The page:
Chapter 8: Estranged
Dave feels uncomfortable back with Linda and Rudy because the other kids there are suspicious of him. After some days, Gordon tells him he must move out. He has done nothing wrong, but another child has been assigned to live there. Dave is upset at having to leave, as is Linda. He has been there for a year, and Gordon tells him that is much longer than usual to stay in one foster home.
Gordon has to find another family to take Dave in, and this proves no easy task. He takes him to foster parents Harold and Alice Turnbough, who at first say they have no room for him, but they agree to take him for a few days. Dave spends four nights sleeping on the living-room couch.
Next Gordon takes him to Joanne Nulls, an enthusiastic, doting kind of woman who takes him into her custody. Dave is thirteen now and does not like the way Joanne treats him like a child. Dave does not feel at home there and he overhears an argument between Joanne and her husband Michael. Michael does not really want Dave there but he agreed because his wife was lonely and was unable to have a child of her own.
At school Dave is beaten up by a boy for insulting the boy’s sister. Dave had been tricked by another boy into calling a girl a “whore,” although he thought he was saying “horror” and had no idea he was insulting her. He had been told that that was the thing to say to a girl he liked.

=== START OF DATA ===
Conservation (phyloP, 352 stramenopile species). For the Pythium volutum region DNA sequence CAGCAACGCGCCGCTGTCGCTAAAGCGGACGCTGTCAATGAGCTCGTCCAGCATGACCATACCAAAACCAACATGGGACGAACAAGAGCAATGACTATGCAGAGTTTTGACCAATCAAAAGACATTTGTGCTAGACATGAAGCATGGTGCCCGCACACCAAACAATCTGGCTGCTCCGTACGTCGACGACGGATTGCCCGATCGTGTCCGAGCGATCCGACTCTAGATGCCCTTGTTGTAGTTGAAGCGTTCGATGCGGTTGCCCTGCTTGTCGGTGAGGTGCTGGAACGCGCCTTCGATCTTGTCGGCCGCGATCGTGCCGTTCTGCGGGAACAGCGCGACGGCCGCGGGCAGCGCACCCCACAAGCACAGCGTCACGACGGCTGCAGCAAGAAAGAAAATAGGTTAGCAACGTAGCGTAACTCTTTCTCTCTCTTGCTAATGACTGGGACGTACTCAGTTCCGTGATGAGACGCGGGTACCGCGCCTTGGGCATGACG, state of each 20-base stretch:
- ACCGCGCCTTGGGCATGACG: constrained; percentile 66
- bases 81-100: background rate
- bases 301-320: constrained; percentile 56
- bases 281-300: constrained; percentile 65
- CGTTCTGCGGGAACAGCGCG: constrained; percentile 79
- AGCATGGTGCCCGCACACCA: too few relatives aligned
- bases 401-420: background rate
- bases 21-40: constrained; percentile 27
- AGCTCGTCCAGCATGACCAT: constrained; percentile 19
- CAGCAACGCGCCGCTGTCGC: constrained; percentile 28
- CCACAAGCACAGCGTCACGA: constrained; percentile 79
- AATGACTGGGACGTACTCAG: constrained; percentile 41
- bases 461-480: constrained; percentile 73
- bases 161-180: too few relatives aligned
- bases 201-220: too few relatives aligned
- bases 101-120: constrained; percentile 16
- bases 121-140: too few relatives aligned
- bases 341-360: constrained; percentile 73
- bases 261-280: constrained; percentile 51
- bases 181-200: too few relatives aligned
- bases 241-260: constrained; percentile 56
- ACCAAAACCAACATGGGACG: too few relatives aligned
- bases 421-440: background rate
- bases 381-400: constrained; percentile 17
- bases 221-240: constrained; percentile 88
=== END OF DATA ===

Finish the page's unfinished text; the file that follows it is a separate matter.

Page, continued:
Dave only stays a few weeks at the home of the Nulls. Joanne and Michael are getting a divorce, and Dave must move out. Next Dave is placed in the home of an African American family, headed by Vera and Jody Jones. The home is within a mile of Dave’s mother’s house. He shares a bedroom with the Jones’s son, while seven foster children sleep in a makeshift room in the garage. Gordon tells him he must stay well away from his mother.
At school Dave makes friends with a shy Hispanic boy named Carlos. One day he and Carlos bump into Dave’s youngest brother, Russell, at the new building of the Thomas Edison Elementary school that Dave used to attend. Both boys are surprised to see each other, and Dave does not know what to expect. Dave notices that his brother has bruises on his arms and realizes that he is now the one in the Pelzer home who is being abused. He feels sorry for Russell, who tells him that their mother’s behavior has become even worse. They part on friendly terms.
That night Dave has a nightmare about being attacked by his mother, and the next day he is determined to see Russell again. He and Carlos go to the school, and Dave spots Russell, but then Carlos tells him to run because his mother is approaching with Russell. When his mother gets close, Dave flees as fast as he can. He runs into the path of a moving car and ends up on the hood but escapes apparently uninjured. He can no longer see Mother but Carlos shows him that she is approaching in her station wagon. Dave and Carlos run to Carlos’s home. They peek out of the window and watch as Mother’s car slowly passes. Mother looks into all the windows, trying to spot Dave.
When Dave returns home he finds Vera and Jody arguing. He thinks the argument must be about him but this turns out not to be the case. It transpires that Jody has been accused of statutory rape (sex with a minor) of a girl they had taken in as a foster child. Dave and all the other foster children must leave immediately. Dave finds himself back with Alice and Harold Turnbough.